LeBron James & Kyrie Irving Banner Removed From Shanghai Building

The Los Angeles Lakers and Brooklyn Nets are set to play their preseason game in China. However, this may not happen because the Chinese removed the banner representing LeBron James, Anthony Davis and Kyrie Irving.

The whole thing happened in the wake of the international incident caused by Rockets general manager Daryl Morey.

“Fight for Freedom. Stand with Hong Kong,” he wrote on Twitter. This was enough to trigger an avalanche of reactions.

James Harden apologized for this behavior, and he is one of the many players to issue an apology.

“We apologize. We love China,” Harden said while standing next to Houston Rockets teammate Russell Westbrook. “We love playing there. Both of us, we go there once or twice a year.”

“We appreciate them as a fan base. We love everything there about them, and we appreciate the support that they give us individually and as [an] organization,” the NBA wrote.

Morey offered an explanation for his behavior, but it won’t change the situation at all.

“I did not intend my tweet to cause any offense to Rockets fans and friends of mine in China. I was merely voicing one thought, based on one interpretation, of one complicated event. I have had a lot of opportunity since that tweet to hear and consider other perspectives. I have always appreciated the significant support our Chinese fans and sponsors have provided and I would hope that those who are upset will know that offending or misunderstanding them was not my intention. My tweets are my own and in no way represent the Rockets or the NBA.”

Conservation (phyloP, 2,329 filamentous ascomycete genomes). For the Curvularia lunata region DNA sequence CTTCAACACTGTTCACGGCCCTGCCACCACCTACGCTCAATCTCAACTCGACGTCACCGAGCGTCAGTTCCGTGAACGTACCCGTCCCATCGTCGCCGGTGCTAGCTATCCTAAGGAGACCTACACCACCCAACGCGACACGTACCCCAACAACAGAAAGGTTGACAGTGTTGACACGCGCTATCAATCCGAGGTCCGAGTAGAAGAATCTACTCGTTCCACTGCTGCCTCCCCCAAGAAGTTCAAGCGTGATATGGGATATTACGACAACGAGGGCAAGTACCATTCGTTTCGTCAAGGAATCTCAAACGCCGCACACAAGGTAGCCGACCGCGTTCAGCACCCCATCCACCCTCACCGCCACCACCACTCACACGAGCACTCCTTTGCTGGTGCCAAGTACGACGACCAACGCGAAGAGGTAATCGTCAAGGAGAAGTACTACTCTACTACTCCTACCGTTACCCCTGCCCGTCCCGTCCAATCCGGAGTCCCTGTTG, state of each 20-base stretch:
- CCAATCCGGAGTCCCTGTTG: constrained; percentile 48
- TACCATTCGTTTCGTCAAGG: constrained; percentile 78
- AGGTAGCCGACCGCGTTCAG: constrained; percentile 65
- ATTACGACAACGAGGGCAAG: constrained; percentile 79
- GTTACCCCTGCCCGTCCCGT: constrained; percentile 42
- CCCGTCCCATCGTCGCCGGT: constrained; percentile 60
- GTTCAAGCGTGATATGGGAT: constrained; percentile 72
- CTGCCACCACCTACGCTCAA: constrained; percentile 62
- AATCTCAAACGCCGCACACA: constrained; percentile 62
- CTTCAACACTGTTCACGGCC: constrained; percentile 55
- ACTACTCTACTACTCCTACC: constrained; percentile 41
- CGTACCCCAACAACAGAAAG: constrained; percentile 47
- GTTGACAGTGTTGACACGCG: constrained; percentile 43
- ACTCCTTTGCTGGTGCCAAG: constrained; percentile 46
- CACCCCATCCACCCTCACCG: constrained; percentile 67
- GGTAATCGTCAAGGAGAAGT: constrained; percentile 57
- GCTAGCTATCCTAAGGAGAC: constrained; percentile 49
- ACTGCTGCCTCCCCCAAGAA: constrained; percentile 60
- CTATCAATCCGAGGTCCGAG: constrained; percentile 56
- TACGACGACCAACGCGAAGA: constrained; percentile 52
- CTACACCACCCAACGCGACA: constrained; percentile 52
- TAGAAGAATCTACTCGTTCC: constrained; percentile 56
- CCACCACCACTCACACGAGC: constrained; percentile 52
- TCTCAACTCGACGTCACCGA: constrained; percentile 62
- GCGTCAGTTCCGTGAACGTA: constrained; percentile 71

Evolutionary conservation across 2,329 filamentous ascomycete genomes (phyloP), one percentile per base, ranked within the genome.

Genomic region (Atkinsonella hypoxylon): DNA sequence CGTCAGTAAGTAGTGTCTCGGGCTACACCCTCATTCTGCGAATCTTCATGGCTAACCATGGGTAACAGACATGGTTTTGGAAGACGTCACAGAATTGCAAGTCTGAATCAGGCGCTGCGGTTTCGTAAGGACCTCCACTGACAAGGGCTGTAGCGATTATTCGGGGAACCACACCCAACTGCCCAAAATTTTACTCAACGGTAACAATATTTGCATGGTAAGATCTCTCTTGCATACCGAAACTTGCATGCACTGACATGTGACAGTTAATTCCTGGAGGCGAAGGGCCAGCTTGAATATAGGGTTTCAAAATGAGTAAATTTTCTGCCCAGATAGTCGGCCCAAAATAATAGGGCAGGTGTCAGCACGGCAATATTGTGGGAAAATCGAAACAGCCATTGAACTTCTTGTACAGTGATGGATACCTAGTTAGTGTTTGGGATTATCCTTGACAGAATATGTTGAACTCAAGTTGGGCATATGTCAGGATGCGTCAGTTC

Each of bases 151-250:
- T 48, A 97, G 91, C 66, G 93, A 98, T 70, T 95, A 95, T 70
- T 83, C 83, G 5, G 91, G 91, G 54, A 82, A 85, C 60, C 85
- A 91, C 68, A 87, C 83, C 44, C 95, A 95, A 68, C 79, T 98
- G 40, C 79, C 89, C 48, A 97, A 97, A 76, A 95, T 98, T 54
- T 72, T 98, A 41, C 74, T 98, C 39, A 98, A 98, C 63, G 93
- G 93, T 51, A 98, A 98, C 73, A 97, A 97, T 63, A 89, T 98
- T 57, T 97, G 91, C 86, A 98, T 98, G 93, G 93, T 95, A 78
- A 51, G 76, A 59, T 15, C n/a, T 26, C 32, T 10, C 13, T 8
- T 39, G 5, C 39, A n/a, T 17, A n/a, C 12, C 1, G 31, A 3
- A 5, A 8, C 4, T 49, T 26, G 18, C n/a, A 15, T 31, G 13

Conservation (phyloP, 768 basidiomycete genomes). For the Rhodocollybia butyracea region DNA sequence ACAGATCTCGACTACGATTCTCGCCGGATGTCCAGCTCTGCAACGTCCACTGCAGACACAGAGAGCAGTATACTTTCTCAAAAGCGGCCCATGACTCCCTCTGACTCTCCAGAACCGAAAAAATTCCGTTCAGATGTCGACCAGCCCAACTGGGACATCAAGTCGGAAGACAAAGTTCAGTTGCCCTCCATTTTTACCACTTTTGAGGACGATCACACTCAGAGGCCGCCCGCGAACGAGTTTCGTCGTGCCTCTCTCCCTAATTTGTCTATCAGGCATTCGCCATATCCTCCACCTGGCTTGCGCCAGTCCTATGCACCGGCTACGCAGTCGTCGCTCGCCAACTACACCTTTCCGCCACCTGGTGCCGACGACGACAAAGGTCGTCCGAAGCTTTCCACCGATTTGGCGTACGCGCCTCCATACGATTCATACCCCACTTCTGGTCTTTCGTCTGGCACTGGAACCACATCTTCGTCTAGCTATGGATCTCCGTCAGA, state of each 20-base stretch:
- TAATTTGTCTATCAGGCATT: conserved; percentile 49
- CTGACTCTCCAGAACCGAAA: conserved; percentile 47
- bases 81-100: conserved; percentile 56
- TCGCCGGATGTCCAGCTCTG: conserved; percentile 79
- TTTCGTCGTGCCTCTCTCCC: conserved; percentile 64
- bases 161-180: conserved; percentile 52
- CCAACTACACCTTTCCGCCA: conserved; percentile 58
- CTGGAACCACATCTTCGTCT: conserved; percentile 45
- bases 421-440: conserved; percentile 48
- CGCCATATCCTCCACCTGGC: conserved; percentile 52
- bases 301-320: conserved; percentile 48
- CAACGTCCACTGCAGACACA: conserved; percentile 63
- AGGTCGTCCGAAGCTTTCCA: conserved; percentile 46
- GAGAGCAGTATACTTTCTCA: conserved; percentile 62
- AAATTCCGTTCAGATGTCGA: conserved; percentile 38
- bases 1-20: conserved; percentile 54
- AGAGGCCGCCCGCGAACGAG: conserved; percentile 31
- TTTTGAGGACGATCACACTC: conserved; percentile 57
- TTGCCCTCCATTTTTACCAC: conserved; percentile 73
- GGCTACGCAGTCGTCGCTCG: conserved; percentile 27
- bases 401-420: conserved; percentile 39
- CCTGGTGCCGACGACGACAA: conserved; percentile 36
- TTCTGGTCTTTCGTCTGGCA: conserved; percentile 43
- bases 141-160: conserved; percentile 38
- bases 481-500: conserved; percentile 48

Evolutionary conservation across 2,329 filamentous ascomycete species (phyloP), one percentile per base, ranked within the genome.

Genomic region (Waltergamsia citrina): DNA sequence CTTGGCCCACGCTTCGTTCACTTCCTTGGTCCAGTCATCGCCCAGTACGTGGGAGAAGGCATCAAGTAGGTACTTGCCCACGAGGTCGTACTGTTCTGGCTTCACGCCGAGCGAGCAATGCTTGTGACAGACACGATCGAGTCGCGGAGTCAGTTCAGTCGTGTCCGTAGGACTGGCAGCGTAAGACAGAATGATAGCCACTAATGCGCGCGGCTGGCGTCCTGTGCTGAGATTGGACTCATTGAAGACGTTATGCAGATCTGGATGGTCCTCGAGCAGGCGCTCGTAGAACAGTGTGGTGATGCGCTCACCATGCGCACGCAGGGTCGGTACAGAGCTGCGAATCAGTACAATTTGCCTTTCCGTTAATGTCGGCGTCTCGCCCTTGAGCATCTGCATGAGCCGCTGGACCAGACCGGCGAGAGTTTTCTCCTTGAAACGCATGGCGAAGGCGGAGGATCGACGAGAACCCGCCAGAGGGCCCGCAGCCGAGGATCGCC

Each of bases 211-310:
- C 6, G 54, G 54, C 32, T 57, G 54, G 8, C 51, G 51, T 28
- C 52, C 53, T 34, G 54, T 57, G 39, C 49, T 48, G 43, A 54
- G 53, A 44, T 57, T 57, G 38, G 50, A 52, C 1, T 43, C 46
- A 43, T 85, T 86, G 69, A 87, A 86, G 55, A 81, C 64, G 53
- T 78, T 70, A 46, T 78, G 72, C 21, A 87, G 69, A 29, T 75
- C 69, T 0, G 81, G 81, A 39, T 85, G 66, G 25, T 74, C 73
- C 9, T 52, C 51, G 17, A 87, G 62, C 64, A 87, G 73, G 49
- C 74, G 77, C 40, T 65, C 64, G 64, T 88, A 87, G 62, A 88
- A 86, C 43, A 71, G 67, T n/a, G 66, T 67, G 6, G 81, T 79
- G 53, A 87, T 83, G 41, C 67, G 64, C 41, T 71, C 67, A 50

NBA commissioner Adam Silver is flying to Shanghai to repair the NBA’s relationship with China.

“The NBA will not put itself in a position of regulating what players, employees and team owners say or will not say on these issues,” Silver said …  “We simply could not operate that way.”

Silver talk to the media on Tuesday to discuss China essentially blackballing the Houston Rockets after team Morey tweeted out support for protesters in Hong Kong.

“I recognize our initial statement left people angered, confused or unclear on who we are or what the NBA stands for,” Silver said in a new statement. “Essentially, what I’ve said in that statement is the long-held values of the NBA are to support freedom of expression, and certainly freedom of expression by members of the NBA community. And in this case, Daryl Morey, as the general manager of the Houston Rockets, enjoys that right as one of our employees. What I also tried to suggest is I understand that there are consequences from that exercise of, in essence, his freedom of speech. We will have to live with those consequences.”

Silver says China refuses to air the Lakers vs. Nets preseason game set to go down in Shanghai on Thursday … but added that this event is actually an opportunity.

“My plan all along has been to travel to Shanghai tomorrow, and I plan to attend the Lakers-Nets game Thursday night. It’s my hope that when I’m in Shanghai, I can meet with the appropriate officials and discuss where we stand, and again, put those remarks from Darl Morey and my remarks in an appropriate context of a many-decades-long relationship and see if we can find mutual respect for each other’s political systems and beliefs. But I’m a realist as well, and I recognize that this issue may not die down so quickly.”

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